Molnupiravir, developed by Merck and Ridgeback Biotherapeutics, targets only the RNA polymerase, while Pfizer’s Paxlovid just inhibits the virus’s main protease.
For a 5-day treatment course consisting of two pills per day, molnupiravir costs the United States government $530 and $700 for Paxlovid. Whereas ivermectin costs as low as $29.72 and as high as $93.77 for 20 tablets, according to GoodRx.
In a report (pdf) examining the outpatient treatments for COVID-19 from the Institute for Clinical and Economic Review (ICER), a drug-pricing research organization, the authors raised concerns about the effectiveness and safety of the drugs due to lack of long-term data.
“While the clinical trials of all four agents [Paxlovid, molunupiravir, the monoclonal antibody treatment sotrovimab, and fluvoxamine that is waiting for a EUA] demonstrate statistically significant benefits of treatment, there remains substantial uncertainty regarding the comparative effectiveness of each drug in the current U.S. landscape,” the authors wrote. “Some of this uncertainty is due to the preliminary nature of the evidence base, which for several drugs include only data that has not yet progressed through peer review.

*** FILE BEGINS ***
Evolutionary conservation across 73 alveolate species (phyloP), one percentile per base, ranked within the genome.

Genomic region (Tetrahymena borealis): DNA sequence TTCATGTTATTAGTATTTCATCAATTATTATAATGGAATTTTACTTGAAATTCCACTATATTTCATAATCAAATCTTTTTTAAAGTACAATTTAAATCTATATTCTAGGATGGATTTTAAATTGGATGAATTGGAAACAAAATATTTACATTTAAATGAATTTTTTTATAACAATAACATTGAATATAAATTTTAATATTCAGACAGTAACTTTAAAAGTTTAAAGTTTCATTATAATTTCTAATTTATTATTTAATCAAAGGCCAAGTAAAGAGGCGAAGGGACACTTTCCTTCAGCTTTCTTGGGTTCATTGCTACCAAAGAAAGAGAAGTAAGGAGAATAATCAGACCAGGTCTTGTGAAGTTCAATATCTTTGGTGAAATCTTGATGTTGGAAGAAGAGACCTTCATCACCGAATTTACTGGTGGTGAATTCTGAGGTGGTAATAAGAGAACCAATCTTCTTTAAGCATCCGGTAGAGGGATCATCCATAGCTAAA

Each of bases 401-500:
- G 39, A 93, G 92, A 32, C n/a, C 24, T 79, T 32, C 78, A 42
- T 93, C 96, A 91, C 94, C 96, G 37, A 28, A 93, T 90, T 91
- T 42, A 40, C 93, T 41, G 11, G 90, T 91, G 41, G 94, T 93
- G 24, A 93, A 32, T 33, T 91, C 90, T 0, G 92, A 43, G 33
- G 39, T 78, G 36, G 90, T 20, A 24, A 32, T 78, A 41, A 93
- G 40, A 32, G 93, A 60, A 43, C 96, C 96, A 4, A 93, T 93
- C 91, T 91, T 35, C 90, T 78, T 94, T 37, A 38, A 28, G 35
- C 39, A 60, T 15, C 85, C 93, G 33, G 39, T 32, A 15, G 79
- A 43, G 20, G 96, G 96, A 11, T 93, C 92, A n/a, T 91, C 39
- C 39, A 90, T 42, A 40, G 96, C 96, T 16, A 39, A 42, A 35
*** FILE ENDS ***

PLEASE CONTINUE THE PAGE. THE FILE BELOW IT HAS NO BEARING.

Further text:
They added, “As of January 2022, the Phase III RCT [randomized control trial] evidence for sotrovimab is only available as a pre-print (i.e., without peer review) and the evidence for Paxlovid is based on the manufacturer’s press release and the EUA factsheet for health care providers. This lack of data makes it difficult to fully evaluate these drugs.
“Such issues are compounded by each treatment being supported by only one Phase III RCT.”
The Food and Drug Administration (FDA) issued emergency authorization usage for both molnupiravir and Paxlovid in December 2021 and recommends against ivermectin for COVID-19. The drug regulator says the “most effective ways to limit the spread of COVID-19 include getting a COVID-19 vaccine” and “following current CDC guidance.”
Pfizer and Merck did not reply to a request for comment by the time of publishing.